Does Scotland's distillery boom risk a whisky glut?
Nearly 140 Scotch whisky distilleries now open...
Is the SCOTCH WHISKY industry cruising for a bruising again or have past lessons now been learnt? asks Tom Bruce-Gardyne for WhiskyInvestDirect.
The business of Scotch whisky was nothing if not cyclical over its first 150 years as a global commodity. Now ever-more distilleries are firing up their stills for the first time.
Are we heading for another whisky loch, set to depress the price of existing barrels as the late Victorian and then late-1970s' gluts did?
Since it came of age with modern brands of blended whisky in the late 19th Century, the industry always struggled to keep production in synch with demand, condemning it to periods of boom and bust.
Planning is made harder by the minimum three years in oak that spirit must spend before it can even be called Scotch. That makes life much trickier than it is for vodka or gin, which can be sold virtually hot from the still – and in truth, the average time-lag for Scotch whisky is probably closer to five or six years thanks to older premium blends and single malts.
Adding to the woes of industry forecasters are all those sudden world events from US Prohibition (1920-33) to the recent complete collapse of Venezuela's economy – formerly a top ten Scotch market – working to dent demand. On top of this, there is no real consensus among whisky firms about future demand, with individual brands performing to their own rhythms.
None of this has put off the stampede of new entrants. Far from it in fact, as global demand to drink Scotch whisky sets a run of new all-time records.
The number of active malt-whisky distilleries in Scotland soared from around 96 in 2000 to 126 as of 2017. In a year or two there may be as many as 140, which begs the question where will it end?
The list includes new ventures from big players like William Grant & Sons (whose Ailsa Bay opened in 2007) and Diageo's Roseisle distillery (opened 2010). But the vast majority are fresh to the business – and that's one key reason we aren't likely heading for another whisky loch any time soon.
Eden Mill near St Andrew's has been filling just eight barrels a week since it began distilling in 2014. Down the road in Cupar, tiny Daftmill has averaged a mere 100 casks a year since 2005. These smaller, one-distillery brands exist because you can now be a stand-alone producer of single malt whisky in a way that was pretty well impossible a few decades ago.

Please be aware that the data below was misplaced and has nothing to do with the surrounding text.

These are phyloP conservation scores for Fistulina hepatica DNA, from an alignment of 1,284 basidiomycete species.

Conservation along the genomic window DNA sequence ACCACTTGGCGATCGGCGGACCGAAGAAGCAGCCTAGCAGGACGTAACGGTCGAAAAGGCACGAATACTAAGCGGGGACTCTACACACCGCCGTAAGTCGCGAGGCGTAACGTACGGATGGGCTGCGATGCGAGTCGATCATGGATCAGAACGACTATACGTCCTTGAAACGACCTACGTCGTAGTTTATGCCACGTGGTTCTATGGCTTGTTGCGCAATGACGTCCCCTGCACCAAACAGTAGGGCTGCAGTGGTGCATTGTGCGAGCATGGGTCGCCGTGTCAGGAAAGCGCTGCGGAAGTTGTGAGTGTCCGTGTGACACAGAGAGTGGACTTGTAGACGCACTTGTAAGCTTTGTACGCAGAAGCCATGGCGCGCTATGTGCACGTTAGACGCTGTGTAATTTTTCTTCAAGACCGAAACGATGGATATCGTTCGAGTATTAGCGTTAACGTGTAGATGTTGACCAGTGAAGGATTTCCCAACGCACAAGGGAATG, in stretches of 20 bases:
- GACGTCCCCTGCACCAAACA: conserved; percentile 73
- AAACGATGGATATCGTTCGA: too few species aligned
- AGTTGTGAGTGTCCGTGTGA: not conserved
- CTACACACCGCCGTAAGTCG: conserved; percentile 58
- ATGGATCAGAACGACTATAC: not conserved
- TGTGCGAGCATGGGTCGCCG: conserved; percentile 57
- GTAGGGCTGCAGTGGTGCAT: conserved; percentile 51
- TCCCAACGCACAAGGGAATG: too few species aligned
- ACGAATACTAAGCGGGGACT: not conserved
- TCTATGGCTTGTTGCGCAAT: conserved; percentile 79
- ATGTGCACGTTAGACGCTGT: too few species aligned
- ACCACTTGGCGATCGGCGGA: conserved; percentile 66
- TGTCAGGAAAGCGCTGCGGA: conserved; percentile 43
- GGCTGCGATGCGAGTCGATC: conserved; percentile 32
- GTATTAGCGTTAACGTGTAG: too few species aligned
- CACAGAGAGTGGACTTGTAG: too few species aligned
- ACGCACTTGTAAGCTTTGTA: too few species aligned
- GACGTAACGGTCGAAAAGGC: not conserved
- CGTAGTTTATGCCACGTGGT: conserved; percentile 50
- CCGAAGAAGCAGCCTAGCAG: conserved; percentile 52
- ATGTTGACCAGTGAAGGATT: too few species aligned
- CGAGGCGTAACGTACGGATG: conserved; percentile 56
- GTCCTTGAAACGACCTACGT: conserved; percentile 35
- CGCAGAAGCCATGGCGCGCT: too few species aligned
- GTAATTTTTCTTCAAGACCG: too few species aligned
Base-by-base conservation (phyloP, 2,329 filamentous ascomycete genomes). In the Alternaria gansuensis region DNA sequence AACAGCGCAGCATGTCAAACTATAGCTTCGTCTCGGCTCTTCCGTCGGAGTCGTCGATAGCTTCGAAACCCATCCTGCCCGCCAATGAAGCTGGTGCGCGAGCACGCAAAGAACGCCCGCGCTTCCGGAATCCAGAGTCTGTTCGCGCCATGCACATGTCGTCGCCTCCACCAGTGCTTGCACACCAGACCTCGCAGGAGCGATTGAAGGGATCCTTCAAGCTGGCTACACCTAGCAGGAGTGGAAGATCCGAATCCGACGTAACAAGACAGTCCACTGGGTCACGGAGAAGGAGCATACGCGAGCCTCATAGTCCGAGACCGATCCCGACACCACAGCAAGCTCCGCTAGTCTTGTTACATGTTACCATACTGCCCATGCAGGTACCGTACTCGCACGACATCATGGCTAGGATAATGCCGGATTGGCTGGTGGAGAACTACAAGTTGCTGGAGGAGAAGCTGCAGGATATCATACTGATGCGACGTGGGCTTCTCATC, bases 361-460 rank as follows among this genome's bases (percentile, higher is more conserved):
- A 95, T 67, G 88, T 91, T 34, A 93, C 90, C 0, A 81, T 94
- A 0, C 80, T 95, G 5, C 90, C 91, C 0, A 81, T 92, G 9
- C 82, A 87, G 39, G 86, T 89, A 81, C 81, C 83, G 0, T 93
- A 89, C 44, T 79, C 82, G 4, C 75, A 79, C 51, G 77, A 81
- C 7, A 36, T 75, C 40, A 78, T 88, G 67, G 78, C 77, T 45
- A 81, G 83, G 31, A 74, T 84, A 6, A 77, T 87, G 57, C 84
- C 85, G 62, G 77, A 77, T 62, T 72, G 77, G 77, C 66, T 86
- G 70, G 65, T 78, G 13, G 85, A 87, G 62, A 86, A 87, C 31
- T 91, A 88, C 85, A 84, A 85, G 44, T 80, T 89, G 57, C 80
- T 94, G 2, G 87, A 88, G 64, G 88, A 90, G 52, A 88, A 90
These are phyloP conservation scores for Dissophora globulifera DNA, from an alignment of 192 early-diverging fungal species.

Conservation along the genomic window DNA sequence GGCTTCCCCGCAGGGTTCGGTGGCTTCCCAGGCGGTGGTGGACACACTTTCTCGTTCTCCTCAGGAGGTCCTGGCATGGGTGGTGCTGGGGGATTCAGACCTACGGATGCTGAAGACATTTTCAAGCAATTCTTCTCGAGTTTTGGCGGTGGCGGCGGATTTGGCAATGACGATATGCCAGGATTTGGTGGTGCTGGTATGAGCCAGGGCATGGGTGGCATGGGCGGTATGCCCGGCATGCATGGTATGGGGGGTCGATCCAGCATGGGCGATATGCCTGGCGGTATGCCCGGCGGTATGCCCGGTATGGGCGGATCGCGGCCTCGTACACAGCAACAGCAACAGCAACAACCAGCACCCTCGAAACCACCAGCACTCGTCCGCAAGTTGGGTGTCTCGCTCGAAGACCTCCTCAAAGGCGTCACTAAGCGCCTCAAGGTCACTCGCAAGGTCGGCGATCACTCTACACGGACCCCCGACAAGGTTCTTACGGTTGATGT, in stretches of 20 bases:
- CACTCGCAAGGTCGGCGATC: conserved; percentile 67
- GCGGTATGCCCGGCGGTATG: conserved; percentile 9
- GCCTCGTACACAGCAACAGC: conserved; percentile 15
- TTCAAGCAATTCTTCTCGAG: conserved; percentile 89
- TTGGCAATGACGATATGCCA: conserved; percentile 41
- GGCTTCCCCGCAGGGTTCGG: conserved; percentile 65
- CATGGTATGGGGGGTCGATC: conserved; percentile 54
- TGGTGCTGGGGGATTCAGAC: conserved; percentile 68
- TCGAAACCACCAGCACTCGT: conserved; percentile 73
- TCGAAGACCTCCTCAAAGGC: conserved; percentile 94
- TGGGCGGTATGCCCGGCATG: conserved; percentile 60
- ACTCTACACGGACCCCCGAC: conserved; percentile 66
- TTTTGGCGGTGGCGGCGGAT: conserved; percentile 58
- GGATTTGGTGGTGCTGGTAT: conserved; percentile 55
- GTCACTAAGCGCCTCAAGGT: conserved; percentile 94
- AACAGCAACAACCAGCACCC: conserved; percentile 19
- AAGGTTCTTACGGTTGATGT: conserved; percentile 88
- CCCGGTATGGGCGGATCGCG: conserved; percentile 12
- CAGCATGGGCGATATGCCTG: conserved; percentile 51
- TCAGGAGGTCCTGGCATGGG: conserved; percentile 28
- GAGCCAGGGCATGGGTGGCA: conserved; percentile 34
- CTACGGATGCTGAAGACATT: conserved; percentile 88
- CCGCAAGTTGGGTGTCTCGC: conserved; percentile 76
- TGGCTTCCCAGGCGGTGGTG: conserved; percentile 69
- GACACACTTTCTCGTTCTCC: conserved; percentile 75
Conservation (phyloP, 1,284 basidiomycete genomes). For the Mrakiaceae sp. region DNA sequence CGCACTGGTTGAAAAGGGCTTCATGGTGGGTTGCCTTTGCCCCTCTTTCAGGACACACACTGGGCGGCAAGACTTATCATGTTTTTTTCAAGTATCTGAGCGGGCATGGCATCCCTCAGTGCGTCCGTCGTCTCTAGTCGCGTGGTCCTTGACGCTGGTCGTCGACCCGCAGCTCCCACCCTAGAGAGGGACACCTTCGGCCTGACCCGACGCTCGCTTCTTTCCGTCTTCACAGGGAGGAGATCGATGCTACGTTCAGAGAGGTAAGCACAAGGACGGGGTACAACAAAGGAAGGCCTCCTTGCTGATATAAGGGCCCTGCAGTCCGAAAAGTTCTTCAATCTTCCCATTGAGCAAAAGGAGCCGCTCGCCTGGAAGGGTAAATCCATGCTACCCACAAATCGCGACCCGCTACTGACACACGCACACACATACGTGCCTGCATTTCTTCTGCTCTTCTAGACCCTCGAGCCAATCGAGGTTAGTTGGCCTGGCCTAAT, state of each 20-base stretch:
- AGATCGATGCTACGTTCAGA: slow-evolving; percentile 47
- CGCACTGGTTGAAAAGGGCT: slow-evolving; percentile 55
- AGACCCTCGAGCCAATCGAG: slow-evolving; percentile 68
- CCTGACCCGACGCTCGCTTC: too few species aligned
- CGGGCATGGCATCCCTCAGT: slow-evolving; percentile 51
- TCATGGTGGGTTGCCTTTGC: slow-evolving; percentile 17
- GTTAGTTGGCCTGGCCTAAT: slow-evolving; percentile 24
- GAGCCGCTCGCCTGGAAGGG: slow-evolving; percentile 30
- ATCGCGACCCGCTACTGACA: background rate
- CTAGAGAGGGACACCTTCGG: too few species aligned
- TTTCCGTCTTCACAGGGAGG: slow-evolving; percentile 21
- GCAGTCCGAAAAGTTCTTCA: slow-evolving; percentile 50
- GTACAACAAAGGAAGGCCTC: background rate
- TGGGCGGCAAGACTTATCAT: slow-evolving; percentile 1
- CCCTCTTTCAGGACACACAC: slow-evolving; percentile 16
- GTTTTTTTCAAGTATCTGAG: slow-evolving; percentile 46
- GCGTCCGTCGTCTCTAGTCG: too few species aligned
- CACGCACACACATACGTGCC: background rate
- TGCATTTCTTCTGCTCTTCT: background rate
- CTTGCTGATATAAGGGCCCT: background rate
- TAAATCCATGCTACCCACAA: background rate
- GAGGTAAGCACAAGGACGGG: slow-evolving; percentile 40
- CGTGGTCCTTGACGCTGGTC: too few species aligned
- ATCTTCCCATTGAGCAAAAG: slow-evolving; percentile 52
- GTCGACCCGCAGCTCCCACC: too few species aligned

In the past, when it was all about blended Scotch, it would have been impossible to enter the market with a solitary distillery and hope to swap fillings with your rivals. Independent operators can also now play the 'craft' card, making a virtue of their small size and promoting themselves on social media just as effectively as some of their much bigger rivals.
There are 25 such new distilleries dotted around Scotland. Their collective capacity comes to just under 11m litres of pure alcohol, only a third of the 32m litre capacity of Aisla Bay, Roseisle and Dalmunach combined – the latter being Pernod Ricard's new Speyside distillery that opened in 2014.
In other words, the fate of the Scotch whisky industry as a whole remains in the hands of the corporate giants, just as it ever was.
Diageo's predecessor DCL doubtless claimed it knew what it was doing when it ordered its distilleries to plough on at full-speed in the mid-1960s. There were icebergs ahead, and the whisky loch of the late 1970s took nearly thirty years to drain.
But much larger again today, Diageo is very much incentivized by its stockpile of maturing Scotch to maintain and let its value grow. Fine-tuning production to match demand means making sure that its brands are well spread, so that, for example, the fall-out from Venezuela can be mopped up by Mexico or India.
In short, the surge of new distilleries may look scary to potential investors worried about new producers leaping on the bandwagon and glutting the market. But in truth these smaller players are helping create more buzz, growing the category to attract new consumers.
Award-winning drinks columnist and author Tom Bruce-Gardyne began his career in the wine trade, managing exports for a major Sicilian producer. Now freelance for 20 years, Tom has been a weekly columnist for The Herald and his books include The Scotch Whisky Book and most recently Scotch Whisky Treasures.
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